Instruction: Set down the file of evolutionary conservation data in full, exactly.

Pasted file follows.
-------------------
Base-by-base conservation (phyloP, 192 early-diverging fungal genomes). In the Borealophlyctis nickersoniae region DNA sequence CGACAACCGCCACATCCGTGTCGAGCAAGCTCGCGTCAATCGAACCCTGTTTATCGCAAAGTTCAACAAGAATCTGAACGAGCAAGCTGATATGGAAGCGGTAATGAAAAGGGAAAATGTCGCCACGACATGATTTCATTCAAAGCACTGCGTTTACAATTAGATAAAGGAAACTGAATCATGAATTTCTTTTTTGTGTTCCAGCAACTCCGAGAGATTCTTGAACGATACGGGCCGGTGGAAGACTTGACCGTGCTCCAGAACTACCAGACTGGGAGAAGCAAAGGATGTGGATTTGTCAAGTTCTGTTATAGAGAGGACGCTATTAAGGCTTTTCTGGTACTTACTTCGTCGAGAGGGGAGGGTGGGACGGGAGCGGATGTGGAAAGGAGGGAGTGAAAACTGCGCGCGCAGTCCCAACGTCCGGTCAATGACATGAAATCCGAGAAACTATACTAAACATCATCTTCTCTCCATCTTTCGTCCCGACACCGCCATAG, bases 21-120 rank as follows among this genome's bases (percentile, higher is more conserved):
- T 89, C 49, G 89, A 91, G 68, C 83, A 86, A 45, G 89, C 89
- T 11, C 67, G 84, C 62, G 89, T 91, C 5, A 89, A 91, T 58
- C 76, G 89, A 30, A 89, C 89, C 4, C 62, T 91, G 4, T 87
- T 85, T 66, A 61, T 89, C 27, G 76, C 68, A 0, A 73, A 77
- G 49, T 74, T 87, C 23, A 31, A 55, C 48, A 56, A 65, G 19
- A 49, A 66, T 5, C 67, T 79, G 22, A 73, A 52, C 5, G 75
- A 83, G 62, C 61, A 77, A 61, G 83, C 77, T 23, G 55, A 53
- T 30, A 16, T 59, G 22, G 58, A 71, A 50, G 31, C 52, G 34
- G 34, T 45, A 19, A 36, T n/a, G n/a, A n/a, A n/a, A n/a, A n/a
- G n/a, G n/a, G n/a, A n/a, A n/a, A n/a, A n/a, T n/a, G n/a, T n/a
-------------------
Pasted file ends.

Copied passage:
Base-by-base conservation (phyloP, 192 early-diverging fungal genomes). In the Borealophlyctis nickersoniae region DNA sequence CGACAACCGCCACATCCGTGTCGAGCAAGCTCGCGTCAATCGAACCCTGTTTATCGCAAAGTTCAACAAGAATCTGAACGAGCAAGCTGATATGGAAGCGGTAATGAAAAGGGAAAATGTCGCCACGACATGATTTCATTCAAAGCACTGCGTTTACAATTAGATAAAGGAAACTGAATCATGAATTTCTTTTTTGTGTTCCAGCAACTCCGAGAGATTCTTGAACGATACGGGCCGGTGGAAGACTTGACCGTGCTCCAGAACTACCAGACTGGGAGAAGCAAAGGATGTGGATTTGTCAAGTTCTGTTATAGAGAGGACGCTATTAAGGCTTTTCTGGTACTTACTTCGTCGAGAGGGGAGGGTGGGACGGGAGCGGATGTGGAAAGGAGGGAGTGAAAACTGCGCGCGCAGTCCCAACGTCCGGTCAATGACATGAAATCCGAGAAACTATACTAAACATCATCTTCTCTCCATCTTTCGTCCCGACACCGCCATAG, bases 21-120 rank as follows among this genome's bases (percentile, higher is more conserved):
- T 89, C 49, G 89, A 91, G 68, C 83, A 86, A 45, G 89, C 89
- T 11, C 67, G 84, C 62, G 89, T 91, C 5, A 89, A 91, T 58
- C 76, G 89, A 30, A 89, C 89, C 4, C 62, T 91, G 4, T 87
- T 85, T 66, A 61, T 89, C 27, G 76, C 68, A 0, A 73, A 77
- G 49, T 74, T 87, C 23, A 31, A 55, C 48, A 56, A 65, G 19
- A 49, A 66, T 5, C 67, T 79, G 22, A 73, A 52, C 5, G 75
- A 83, G 62, C 61, A 77, A 61, G 83, C 77, T 23, G 55, A 53
- T 30, A 16, T 59, G 22, G 58, A 71, A 50, G 31, C 52, G 34
- G 34, T 45, A 19, A 36, T n/a, G n/a, A n/a, A n/a, A n/a, A n/a
- G n/a, G n/a, G n/a, A n/a, A n/a, A n/a, A n/a, T n/a, G n/a, T n/a